In the previous article-post, I have discussed various parameters used in SQL Server Logins like Create, Remove, Changing, etc. So if you want to review it, check the link;
While in this article, I will basically focus on the different Server Roles that are being used while dealing with SQL Server Logins.
Well, SQL Server includes only predefined and fixed server roles. These various roles grant the permission to perform certain server-related administrative tasks.
The user can belong to more than one server roles.
As you can also see the various server roles that’s being offered to the sa account:
The following are the different server roles that are being used to delegate certain server administrative tasks:
- BulkAdmin: Used to perform bulk insert operations.
- DbCreater: Used to create, alter, drop, and restore databases.
- DiskAdmin: Used to create, alter, and drop disk files.
- ProcessAdmin: Used to kill a running SQL Server Process.
- SecurityAdmin: Used to manage the logins of the Server.
- ServerAdmin: Used to configure the serverwide settings, including setting up full-text searches and shutting down the server.
- SetupAdmin: Used to configure linked servers, extended stored procedures, and the startup stored procedure.
- SysAdmin: Used to perform any activity in the SQL Server installation, regardless of any other permission setting. SysAdmin role even overrides denied permissions on an object.
NOTE: Till the previous versions, SQL Server automatically creates a user (BUILTIN\ADMINISTRATOR), that includes all the Windows users in the Windows Admins group and allows a choice of what groups or users are added during setup.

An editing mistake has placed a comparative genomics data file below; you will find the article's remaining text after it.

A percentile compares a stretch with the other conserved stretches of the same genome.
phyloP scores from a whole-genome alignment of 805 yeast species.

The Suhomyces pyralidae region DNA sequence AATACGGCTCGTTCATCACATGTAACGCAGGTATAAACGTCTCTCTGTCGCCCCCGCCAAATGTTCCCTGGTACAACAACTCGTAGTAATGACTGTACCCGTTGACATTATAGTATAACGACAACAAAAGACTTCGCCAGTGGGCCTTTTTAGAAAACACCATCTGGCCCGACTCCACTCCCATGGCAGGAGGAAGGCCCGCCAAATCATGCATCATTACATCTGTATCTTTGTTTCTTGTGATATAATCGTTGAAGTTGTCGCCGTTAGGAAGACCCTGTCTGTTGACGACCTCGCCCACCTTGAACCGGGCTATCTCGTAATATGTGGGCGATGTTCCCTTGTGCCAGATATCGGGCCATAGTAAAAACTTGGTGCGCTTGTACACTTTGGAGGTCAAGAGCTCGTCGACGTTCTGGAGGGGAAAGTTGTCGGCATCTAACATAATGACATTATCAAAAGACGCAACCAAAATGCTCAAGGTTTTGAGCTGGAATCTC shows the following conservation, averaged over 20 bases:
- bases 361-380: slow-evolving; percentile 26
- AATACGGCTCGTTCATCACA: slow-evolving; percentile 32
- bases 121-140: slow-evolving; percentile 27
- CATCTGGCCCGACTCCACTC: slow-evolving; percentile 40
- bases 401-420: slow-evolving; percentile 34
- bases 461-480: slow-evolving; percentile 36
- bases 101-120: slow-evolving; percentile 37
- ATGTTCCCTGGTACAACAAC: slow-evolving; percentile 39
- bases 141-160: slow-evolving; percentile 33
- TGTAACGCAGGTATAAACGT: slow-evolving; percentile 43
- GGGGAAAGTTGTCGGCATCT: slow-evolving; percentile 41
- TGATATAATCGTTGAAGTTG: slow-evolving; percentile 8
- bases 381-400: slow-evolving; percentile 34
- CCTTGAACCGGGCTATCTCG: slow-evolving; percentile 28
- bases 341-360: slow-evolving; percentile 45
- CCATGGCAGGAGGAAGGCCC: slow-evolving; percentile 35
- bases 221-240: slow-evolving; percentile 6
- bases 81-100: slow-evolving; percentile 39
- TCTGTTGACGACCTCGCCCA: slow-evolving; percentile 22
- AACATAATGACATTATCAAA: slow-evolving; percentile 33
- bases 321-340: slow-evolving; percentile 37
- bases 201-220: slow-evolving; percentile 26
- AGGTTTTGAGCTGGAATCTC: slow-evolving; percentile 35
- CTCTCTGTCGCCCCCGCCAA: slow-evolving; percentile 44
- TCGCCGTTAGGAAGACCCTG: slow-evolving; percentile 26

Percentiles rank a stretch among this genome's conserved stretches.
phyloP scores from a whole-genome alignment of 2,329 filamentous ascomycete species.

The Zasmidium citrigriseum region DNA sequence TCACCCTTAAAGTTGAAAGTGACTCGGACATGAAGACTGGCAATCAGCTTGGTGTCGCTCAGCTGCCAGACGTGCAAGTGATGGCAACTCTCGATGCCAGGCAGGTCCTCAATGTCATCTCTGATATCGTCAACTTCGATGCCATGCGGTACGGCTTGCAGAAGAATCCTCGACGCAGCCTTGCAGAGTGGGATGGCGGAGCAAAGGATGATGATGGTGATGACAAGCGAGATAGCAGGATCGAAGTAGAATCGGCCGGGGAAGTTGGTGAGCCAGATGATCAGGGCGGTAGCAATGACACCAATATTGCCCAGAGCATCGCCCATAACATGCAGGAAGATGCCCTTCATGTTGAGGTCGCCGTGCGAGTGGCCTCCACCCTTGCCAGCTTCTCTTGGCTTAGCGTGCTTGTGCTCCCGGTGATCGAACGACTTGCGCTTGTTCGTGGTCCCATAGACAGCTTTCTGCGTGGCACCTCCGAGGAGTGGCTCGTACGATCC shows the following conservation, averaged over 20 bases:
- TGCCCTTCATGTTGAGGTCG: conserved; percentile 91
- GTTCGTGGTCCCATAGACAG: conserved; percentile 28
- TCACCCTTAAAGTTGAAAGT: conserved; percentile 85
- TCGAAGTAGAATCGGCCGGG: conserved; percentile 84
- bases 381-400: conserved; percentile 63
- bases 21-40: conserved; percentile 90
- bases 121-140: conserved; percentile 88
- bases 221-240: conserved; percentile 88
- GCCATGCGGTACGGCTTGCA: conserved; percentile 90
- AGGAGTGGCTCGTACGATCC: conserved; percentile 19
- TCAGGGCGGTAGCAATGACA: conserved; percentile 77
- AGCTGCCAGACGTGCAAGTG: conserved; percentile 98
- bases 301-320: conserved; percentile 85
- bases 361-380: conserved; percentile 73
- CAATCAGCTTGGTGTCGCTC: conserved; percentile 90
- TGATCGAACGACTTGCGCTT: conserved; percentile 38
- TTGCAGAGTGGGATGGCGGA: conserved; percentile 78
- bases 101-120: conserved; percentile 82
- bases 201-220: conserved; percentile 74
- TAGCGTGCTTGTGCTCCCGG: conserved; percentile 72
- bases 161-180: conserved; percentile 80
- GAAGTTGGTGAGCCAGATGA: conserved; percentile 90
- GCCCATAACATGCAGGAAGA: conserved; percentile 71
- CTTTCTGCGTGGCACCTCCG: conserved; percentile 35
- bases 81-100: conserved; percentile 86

But with the arrival of SQL Server 2008 R2, it is no longer added automatically, i.e., accounts are no longer automatically granted access to SQL Server because of their membership in the Windows Administrator group. So, if you want to add the group, you must explicitly grant permission to log on to SQL Server.
It would be a lot better if the DBA’s and the Developer won’t use the sa user, rather than they should use Windows Authentication and assign them to a sysadmin role.
Assigning of Server Role:
Again this can be performed by going through either of the two ways:
- With the Management Studio
- With T-SQL Stored Procedure
With the help of Management Studio, you can assign the server role to the logins as follows:
1. Under the Security tab, click the Logins, then see this:
2. In the Logins Properties page, click on Server Roles, check the Roles you want to grant the user, and at last click the Ok button.
Now, with the help of T-SQL, a user can be assigned to a system stored procedure as follows:
EXEC sp_addsrvrolemember 'SQLServerGeeks', 'sysadmin'
Here, the Login name is SQL ServerGeeks and the server role is sysadmin.
We can also remove the Login name SQLServerGeeks from a server as follows:
EXEC sp_dropsrvrolemember 'SQLServerGeeks', 'sysadmin'
Well this was all about SQL Server Logins, and the Server Security in SQL Server, and with this we come to an end of this sequel.
Hope you got it understood well 🙂
And also comments on this!!